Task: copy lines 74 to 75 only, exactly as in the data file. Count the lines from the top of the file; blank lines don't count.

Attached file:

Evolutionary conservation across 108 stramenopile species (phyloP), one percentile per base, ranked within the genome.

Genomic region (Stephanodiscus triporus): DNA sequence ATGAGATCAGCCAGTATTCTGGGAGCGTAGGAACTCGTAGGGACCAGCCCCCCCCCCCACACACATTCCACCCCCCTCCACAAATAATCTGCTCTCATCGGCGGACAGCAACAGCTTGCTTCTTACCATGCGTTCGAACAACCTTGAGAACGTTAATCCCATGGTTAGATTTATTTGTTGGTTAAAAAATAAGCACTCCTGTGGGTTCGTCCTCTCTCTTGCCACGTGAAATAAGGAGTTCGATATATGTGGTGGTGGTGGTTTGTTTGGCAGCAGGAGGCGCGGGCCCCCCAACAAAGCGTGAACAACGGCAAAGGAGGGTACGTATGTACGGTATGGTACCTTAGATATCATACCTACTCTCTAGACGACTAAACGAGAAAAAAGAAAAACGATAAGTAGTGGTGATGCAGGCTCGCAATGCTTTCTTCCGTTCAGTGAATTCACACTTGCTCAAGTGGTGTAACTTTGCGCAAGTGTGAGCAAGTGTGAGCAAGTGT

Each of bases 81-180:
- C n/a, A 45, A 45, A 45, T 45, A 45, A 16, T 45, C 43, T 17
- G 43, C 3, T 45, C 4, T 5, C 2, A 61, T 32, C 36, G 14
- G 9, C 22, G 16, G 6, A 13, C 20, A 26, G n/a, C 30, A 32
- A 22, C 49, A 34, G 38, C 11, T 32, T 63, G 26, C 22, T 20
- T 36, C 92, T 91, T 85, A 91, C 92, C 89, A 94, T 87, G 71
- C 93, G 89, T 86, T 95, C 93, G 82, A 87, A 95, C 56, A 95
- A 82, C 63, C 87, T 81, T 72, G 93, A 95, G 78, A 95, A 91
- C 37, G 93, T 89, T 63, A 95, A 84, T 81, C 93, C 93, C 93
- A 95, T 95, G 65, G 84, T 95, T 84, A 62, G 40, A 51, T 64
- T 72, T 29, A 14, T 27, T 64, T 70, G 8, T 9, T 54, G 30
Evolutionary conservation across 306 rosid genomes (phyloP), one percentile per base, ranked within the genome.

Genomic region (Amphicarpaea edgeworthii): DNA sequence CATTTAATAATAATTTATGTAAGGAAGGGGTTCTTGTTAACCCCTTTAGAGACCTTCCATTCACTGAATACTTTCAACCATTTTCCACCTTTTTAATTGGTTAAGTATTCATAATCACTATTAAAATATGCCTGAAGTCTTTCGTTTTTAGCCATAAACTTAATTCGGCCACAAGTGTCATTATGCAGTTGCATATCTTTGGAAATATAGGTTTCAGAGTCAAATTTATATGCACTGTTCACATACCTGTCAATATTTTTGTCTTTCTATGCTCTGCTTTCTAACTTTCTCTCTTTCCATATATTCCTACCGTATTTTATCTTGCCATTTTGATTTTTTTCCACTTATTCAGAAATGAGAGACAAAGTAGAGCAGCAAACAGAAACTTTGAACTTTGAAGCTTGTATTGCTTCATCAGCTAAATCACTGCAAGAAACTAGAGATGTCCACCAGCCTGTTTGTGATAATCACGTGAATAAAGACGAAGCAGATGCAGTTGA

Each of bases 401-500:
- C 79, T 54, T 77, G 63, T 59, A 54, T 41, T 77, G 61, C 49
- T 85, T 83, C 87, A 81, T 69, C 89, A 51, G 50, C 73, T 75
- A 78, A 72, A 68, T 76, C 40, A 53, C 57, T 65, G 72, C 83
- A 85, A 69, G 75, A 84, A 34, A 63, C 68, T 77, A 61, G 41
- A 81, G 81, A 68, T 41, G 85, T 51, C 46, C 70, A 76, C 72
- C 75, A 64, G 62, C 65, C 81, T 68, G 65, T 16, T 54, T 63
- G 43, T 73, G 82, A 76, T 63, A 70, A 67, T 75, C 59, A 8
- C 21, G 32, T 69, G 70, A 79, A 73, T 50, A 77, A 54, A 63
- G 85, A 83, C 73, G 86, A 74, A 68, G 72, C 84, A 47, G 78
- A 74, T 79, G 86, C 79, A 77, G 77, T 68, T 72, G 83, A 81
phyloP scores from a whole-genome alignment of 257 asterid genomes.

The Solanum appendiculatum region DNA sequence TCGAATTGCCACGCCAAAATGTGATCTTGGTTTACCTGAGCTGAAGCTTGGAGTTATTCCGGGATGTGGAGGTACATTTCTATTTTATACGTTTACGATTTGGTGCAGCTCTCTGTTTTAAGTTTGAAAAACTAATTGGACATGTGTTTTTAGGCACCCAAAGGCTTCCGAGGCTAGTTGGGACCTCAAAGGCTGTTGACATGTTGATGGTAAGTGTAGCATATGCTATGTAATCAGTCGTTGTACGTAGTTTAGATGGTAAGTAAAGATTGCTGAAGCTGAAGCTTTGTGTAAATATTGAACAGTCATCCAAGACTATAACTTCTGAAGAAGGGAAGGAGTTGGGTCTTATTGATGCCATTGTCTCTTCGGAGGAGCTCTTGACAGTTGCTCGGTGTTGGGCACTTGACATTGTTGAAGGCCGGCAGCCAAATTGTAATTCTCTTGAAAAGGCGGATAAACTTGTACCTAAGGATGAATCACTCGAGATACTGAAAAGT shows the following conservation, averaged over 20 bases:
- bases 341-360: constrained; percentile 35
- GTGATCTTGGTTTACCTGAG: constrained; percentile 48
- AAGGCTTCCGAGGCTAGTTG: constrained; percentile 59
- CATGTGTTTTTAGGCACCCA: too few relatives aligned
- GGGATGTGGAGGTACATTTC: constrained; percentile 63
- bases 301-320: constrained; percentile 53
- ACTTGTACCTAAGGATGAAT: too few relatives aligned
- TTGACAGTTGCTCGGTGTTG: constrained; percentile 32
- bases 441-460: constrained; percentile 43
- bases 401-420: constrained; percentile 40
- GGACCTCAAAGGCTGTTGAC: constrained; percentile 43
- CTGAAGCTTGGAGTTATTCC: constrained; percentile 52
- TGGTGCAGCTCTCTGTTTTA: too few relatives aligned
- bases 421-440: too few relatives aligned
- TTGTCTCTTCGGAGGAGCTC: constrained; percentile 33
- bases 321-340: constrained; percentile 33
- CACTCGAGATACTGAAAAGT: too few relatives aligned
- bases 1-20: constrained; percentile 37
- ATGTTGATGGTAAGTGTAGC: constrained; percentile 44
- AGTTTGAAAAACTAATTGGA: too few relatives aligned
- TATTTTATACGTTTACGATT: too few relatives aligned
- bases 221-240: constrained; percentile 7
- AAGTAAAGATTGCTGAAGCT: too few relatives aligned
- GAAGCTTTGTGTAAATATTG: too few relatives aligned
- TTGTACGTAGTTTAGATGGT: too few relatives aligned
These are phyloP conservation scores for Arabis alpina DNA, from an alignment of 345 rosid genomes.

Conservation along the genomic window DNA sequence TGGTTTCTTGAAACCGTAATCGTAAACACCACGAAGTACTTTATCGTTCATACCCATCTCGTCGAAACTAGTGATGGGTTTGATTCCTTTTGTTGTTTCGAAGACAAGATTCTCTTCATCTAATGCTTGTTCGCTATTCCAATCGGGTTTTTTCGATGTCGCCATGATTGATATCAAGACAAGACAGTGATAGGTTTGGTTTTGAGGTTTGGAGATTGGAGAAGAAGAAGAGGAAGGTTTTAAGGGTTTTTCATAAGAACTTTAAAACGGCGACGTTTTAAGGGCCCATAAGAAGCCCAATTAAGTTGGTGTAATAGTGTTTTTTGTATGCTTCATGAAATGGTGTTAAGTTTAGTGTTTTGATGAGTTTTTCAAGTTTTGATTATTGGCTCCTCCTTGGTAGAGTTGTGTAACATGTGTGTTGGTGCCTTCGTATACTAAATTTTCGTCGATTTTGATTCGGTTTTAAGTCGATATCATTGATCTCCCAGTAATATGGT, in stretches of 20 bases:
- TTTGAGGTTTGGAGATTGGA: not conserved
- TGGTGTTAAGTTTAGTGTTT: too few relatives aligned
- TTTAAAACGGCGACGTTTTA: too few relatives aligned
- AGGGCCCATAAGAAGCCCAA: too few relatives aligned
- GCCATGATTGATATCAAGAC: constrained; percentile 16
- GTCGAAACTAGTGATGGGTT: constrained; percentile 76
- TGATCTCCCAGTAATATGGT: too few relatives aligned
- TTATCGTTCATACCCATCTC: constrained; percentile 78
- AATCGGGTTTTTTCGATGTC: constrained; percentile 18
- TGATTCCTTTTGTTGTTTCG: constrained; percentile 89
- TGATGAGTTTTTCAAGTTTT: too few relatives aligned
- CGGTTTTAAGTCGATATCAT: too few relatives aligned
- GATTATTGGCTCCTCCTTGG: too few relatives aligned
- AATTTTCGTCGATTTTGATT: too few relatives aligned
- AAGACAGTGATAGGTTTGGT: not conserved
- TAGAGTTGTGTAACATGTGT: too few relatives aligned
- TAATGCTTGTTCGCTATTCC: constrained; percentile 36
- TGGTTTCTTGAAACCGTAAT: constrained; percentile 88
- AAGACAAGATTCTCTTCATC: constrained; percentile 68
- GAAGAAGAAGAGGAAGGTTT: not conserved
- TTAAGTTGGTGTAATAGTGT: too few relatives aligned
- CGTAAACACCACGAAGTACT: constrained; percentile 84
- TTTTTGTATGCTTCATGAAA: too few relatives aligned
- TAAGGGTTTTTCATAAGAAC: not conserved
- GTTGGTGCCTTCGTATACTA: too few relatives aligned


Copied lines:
- AAGACAAGATTCTCTTCATC: constrained; percentile 68
- GAAGAAGAAGAGGAAGGTTT: not conserved